JUNE 17, 2003

One Candle


" Ideas have power ­ as long as they are not frozen in doctrine. But ideas need legs. The eight-hour day, the minimum wage, the conservation of natural resources and the protection of our air, water, and land, women's rights and civil rights, free trade unions, Social Security and a civil service based on merit ­ all these were launched as citizen's movements and won the endorsement of the political class only after long struggles and in the face of bitter opposition and sneering attacks. It's just a fact: Democracy doesn't work without citizen activism and participation, starting at the community. Trickle down politics doesn't work much better than trickle down economics. It's also a fact that civilization happens because we don't leave things to other people. What's right and good doesn't come naturally. You have to stand up and fight for it ­ as if the cause depends on you, because it does. Allow yourself that conceit - to believe that the flame of democracy will never go out as long as there's one candle in your hand. "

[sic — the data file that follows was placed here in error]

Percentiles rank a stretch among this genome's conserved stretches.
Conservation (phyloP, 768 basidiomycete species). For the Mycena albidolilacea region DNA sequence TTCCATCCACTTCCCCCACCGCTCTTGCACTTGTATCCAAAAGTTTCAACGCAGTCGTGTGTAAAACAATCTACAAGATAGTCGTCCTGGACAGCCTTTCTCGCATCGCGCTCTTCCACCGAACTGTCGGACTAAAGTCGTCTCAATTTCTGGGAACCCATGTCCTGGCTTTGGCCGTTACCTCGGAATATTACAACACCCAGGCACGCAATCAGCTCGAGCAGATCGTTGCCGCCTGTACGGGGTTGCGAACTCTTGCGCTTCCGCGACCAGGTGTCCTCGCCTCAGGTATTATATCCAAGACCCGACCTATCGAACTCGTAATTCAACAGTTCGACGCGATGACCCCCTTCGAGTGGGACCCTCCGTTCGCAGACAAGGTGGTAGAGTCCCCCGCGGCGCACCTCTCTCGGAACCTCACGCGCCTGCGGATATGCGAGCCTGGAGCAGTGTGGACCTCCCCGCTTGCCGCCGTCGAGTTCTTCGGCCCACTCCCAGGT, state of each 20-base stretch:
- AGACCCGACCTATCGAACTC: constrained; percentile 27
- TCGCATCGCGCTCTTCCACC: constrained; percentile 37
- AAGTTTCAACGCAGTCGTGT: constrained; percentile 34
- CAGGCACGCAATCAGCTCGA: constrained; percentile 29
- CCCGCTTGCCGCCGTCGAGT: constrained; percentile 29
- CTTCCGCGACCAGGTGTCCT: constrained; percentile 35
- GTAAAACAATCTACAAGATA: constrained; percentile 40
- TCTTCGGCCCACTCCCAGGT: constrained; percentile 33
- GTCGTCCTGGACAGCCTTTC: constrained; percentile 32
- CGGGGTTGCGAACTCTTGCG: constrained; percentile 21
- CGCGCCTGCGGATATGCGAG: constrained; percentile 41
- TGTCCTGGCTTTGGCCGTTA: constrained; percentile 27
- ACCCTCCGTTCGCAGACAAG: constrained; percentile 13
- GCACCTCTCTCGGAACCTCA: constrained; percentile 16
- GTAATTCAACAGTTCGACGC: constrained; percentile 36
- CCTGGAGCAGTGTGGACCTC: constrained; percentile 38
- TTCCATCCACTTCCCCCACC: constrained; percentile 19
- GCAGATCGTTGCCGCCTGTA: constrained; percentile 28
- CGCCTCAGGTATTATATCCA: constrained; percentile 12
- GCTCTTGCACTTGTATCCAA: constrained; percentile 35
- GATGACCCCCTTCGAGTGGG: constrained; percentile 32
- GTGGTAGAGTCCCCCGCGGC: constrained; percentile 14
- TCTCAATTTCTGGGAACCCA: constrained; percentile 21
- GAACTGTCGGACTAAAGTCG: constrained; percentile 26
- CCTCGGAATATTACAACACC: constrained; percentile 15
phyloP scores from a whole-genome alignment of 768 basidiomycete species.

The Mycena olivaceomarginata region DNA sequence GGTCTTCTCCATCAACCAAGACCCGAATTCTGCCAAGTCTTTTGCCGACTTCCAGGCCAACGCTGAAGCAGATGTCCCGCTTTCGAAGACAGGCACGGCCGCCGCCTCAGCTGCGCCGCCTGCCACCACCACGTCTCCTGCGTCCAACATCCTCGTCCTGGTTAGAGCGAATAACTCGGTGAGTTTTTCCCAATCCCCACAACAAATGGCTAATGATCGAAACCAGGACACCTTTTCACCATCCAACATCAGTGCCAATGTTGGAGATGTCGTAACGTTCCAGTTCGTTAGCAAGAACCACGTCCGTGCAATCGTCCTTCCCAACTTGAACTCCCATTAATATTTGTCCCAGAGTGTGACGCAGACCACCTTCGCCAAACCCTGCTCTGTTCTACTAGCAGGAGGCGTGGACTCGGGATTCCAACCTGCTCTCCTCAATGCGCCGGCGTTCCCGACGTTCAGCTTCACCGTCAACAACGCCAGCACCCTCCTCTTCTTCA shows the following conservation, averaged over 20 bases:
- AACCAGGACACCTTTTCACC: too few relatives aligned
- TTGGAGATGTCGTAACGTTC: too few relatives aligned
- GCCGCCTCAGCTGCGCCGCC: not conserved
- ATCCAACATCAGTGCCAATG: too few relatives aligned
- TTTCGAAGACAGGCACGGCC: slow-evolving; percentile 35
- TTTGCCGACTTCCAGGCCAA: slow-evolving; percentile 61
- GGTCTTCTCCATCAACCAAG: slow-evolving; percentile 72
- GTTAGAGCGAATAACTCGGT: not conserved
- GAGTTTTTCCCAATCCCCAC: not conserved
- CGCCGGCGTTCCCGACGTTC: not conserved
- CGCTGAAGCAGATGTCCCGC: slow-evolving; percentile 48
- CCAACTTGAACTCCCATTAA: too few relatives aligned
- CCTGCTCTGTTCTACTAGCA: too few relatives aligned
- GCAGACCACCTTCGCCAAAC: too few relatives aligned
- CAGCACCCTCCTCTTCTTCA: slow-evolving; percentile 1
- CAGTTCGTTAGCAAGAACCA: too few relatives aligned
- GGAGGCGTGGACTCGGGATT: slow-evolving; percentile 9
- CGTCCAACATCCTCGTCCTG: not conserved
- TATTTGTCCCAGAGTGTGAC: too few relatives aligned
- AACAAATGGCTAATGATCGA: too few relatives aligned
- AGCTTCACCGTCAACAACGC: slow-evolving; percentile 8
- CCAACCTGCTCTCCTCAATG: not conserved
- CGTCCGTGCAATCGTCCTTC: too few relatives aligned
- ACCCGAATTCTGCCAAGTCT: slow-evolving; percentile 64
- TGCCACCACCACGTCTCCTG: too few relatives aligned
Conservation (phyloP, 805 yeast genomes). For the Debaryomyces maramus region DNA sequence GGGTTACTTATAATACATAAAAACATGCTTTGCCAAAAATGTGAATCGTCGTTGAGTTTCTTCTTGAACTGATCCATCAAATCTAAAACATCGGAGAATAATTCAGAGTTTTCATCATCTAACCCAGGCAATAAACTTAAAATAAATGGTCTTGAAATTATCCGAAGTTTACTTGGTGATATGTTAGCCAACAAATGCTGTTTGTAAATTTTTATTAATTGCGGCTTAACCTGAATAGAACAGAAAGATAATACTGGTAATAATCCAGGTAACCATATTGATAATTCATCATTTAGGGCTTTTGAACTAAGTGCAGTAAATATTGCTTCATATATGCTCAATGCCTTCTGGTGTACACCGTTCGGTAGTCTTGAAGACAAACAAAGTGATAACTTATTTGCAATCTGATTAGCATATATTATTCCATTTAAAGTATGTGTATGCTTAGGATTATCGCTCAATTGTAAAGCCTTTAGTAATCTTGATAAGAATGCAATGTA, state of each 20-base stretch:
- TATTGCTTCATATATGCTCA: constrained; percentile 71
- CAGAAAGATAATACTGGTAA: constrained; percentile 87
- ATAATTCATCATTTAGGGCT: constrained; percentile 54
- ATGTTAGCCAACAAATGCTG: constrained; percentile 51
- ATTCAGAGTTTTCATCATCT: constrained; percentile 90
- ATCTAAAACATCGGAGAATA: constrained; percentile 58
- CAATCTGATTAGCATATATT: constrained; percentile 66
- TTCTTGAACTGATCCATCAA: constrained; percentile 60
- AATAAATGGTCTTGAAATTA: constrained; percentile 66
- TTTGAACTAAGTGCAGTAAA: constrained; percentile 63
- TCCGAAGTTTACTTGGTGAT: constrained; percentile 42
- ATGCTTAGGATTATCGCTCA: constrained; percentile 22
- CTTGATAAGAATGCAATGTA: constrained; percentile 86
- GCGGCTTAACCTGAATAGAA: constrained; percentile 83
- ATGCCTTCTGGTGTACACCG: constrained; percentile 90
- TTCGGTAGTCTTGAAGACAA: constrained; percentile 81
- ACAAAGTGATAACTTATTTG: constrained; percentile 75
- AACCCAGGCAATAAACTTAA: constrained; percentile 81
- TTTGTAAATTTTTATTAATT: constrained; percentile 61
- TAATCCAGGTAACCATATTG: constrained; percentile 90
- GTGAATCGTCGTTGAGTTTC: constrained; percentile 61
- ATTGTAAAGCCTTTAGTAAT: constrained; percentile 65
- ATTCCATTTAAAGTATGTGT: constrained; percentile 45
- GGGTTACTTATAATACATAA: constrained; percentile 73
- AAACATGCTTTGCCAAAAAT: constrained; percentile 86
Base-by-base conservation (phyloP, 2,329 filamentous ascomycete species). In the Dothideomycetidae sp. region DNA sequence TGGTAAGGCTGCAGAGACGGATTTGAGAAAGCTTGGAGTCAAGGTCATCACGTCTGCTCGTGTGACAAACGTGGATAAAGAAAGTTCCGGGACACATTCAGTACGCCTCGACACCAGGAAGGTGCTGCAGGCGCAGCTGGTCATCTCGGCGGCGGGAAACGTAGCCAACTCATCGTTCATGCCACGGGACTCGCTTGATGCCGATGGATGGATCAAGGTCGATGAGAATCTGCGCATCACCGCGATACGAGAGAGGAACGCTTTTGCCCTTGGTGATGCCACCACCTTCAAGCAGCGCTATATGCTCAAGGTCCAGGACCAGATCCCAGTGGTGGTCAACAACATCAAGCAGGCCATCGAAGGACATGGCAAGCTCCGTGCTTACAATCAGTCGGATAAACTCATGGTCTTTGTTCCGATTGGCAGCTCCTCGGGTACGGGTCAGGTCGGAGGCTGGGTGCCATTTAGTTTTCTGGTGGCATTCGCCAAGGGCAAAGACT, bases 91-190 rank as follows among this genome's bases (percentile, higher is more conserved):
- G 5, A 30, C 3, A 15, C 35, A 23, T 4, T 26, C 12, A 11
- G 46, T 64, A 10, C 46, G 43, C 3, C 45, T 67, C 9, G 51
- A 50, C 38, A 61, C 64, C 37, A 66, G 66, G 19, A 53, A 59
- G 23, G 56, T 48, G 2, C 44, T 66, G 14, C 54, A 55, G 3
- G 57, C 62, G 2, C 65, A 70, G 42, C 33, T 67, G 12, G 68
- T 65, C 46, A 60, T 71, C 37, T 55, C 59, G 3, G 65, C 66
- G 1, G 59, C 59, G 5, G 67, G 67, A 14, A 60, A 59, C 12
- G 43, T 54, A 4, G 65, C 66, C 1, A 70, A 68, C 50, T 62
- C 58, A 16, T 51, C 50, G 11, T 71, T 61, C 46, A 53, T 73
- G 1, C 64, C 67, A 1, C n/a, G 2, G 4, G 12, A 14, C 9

Bill Moyers 'Take Back America' Speech


Dear Beloved Class of Juvenile Delinquents,

I attended a christening over the weekend at an Italian Catholic church, which was fascinating as half the service was in Italian. The one thing that affected me deeply, besides my granddaughter getting dunked, was something from the sermon that Father Gerry Medici said; about how the fundamental objective of the church's mission is to bring Hope to people when nothing but Despair abounds. (With all the other crap on the church's agenda, it's easy to miss this.) It was a great speech, free of cynicism, and reminded me a little of Martin Luther King Jr. It's been too many decades since I've been to church and I was amazed that I still remembered all the prayers. Even thought I grew up in an Italian-American family and all the priests at our local church in Painesville, Ohio, were hardcore Italians, the service was never given in Italian, only English and Latin. When I told my mother about this and she replied, 'They only speak American in our church.'

(The following is NOT a joke.)
My friend Lin told me about a conversation she overheard recently between two little kids. One was from a family visiting from the States.
" How come you speak American over here?" the kid from the US said.
"We speak Australian here, not American," said the other.
"No - you speak American."
Just then the Australian boy's mother came over and said:
" Actually, what we all speak is English which came originally from the country of England."
To which the kid from the US replied stubbornly,